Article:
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App Connect

Introducing date and time manipulation using IBM App Connect 

Fri July 03, 2020 04:41 AM

IBM App Connect lets you manipulate your data using expressions written in a data transformation and querying language called JSONata. JSONata includes some functions for date and time manipulation out of the box, and IBM App Connect adds more date and time functions of its own.

IBM App Connect and JSONata do not have specialized internal date or time objects. Generally, dates and times are represented in one of two ways:

  1. A number of milliseconds since midnight UTC on 1 January 1970 (see Unix time); for example, 946684800000 for midnight on 1 January 2000
  2. A formatted string e.g. “5/6/97”, “2018-05-11T13:16:34Z”, “Wed Jan 3 1987”

Date/time functions in IBM App Connect

  • $parseDate(str, formatStr[, timezone])
    Parses str using the supplied format string and returns a Unix time in milliseconds.
  • $formatDate(millis, formatStr[, timezone])
    Formats the Unix time in milliseconds as a string using the supplied format string.
  • $toMillis(str)
    Parses str as an ISO 8601-formatted date and returns a Unix time in milliseconds.
  • $fromMillis(millis)
    Formats the Unix time in milliseconds as a string using ISO 8601.
  • $millis()
    Gets the current Unix time in milliseconds.
  • $now()
    Gets the current instant as an ISO 8601-formatted string.

$parseDate(str, formatStr[, timezone])

Parses str using the supplied format string and returns a Unix time in milliseconds. For example: $parseDate("13/12/2017", "DD/MM/YYYY") returns the Unix time for 2017-12-13 00:00:00 UTC, i.e. 1513123200000.

str is assumed to be UTC, unless an explicit offset is part of the format. E.g. $parseDate('2013-06-01T00:00:00+04:00', 'YYYY-MM-DDTHH:mm:ssZ') indicates that str is from a location which is four hours ahead of UTC, so the returned value is the Unix time for 2013-05-31 20:00:00 UTC, i.e. 1370030400000.

formatStr uses Moment.js‘s formatting syntax internally.

In the absence of an explicit offset, you can specify a time zone for str using timezone. E.g. $parseDate('2000-01-01', 'YYYY-MM-DD', 'Europe/Berlin') returns the Unix time for 1999-11-31 23:00:00 UTC, i.e. 946681200000.

timezone is a time zone identifier from the tz database.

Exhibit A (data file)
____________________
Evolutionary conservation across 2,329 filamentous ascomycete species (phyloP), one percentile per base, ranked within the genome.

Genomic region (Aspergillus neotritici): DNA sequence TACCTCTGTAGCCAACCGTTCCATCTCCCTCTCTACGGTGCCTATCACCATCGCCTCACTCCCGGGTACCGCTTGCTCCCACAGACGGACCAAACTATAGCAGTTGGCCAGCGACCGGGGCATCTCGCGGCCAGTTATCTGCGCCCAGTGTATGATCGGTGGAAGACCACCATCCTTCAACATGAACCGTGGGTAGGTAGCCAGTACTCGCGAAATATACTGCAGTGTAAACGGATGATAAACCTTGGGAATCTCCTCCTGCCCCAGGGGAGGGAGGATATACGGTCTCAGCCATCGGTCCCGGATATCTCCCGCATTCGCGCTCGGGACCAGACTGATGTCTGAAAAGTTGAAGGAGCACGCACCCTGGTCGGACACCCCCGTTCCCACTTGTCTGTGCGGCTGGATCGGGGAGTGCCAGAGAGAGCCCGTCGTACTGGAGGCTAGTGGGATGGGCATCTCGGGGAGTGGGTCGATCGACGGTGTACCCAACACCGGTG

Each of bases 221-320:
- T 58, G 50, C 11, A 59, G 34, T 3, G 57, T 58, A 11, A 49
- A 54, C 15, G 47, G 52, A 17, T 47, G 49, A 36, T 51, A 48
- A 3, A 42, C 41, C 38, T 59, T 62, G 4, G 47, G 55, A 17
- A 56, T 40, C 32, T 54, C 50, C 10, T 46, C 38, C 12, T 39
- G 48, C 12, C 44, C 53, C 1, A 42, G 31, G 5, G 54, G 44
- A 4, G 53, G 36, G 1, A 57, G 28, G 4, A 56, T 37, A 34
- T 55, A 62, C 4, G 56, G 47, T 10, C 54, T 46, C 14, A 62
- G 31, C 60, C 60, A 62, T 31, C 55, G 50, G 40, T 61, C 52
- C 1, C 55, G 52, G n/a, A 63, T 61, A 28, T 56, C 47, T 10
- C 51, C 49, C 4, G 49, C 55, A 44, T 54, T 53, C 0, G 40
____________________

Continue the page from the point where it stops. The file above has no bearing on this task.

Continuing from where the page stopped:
If both an explicit offset and timezone are specified, the explicit offset wins and timezone is ignored.

$formatDate(millis, formatStr[, timezone])

Formats the Unix time in milliseconds as a string using the supplied format string. For example: $formatDate(0, 'YYYY-MM-DD HH:mm:ss') returns '1970-01-01 00:00:00'.

formatStr uses Moment.js‘s formatting syntax internally.

If timezone is not specified, it is assumed that the output string should be UTC. If an explicit offset is part of the format string, that offset will be zero. E.g. $formatDate(0, 'HH:mm:ssZ') returns '00:00:00+00:00'.

Alternatively, you can specify an output time zone using timezone. E.g. $formatDate($toMillis('2013-01-01T00:00:00Z'), 'Europe/Berlin') returns '01:00:00', as this was the local time in Berlin at midnight UTC at that instant.

timezone is a time zone identifier from the tz database.

$toMillis(str)

Parses str as an ISO 8601-formatted date and returns a Unix time in milliseconds. For example: $toMillis('2017-02-13T01:50:00.000Z') returns 1486950600000.

This is equivalent to $parseDate(str, 'YYYY-MM-DDTHH:mm:ss.SSS[Z]').

$fromMillis(millis)

Formats the Unix time in milliseconds as a string using ISO 8601. For example: $fromMillis(1486950600000) returns '2017-02-13T01:50:00.000Z'.

This is equivalent to $formatDate(millis, 'YYYY-MM-DDTHH:mm:ss.SSS[Z]').

$millis()

Gets the current Unix time in milliseconds. For example: $millis() could return 1526035584073.

$now()

Gets the current instant as an ISO 8601-formatted string. For example: $now() could return '2018-05-11T13:35:14.967Z'.

This is equivalent to $fromMillis($millis()).

Example

A source application is returning timestamps in Pacific Time, using a US date format (month-day-year). For example, '3/25/2007 9:23pm'. We want to convert those timestamps to ISO 8601 format using UTC.

To parse the string to get a Unix millisecond count, we would use:

$parseDate($str, 'M/D/YYYY H:mma', 'America/Los_Angeles')

To write the Unix millisecond count out using ISO 8601, we would use any of these (they’re equivalent):

$formatDate($millis, 'YYYY-MM-DDTHH:mm:ss.SSS[Z]', 'Etc/UTC')
$formatDate($millis, 'YYYY-MM-DDTHH:mm:ss.SSS[Z]')
$fromMillis($millis)

Putting it all together:

$formatDate($parseDate($str, 'M/D/YYYY H:mma', 'America/Los_Angeles'), 'YYYY-MM-DDTHH:mm:ss.SSS[Z]')

For example, $formatDate($parseDate('3/25/2007 9:23pm', 'M/D/YYYY H:mma', 'America/Los_Angeles'), 'YYYY-MM-DDTHH:mm:ss.SSS[Z]') returns '2007-03-26T04:23:00.000Z'.


#AppConnect
#date-and-time
#JSONata

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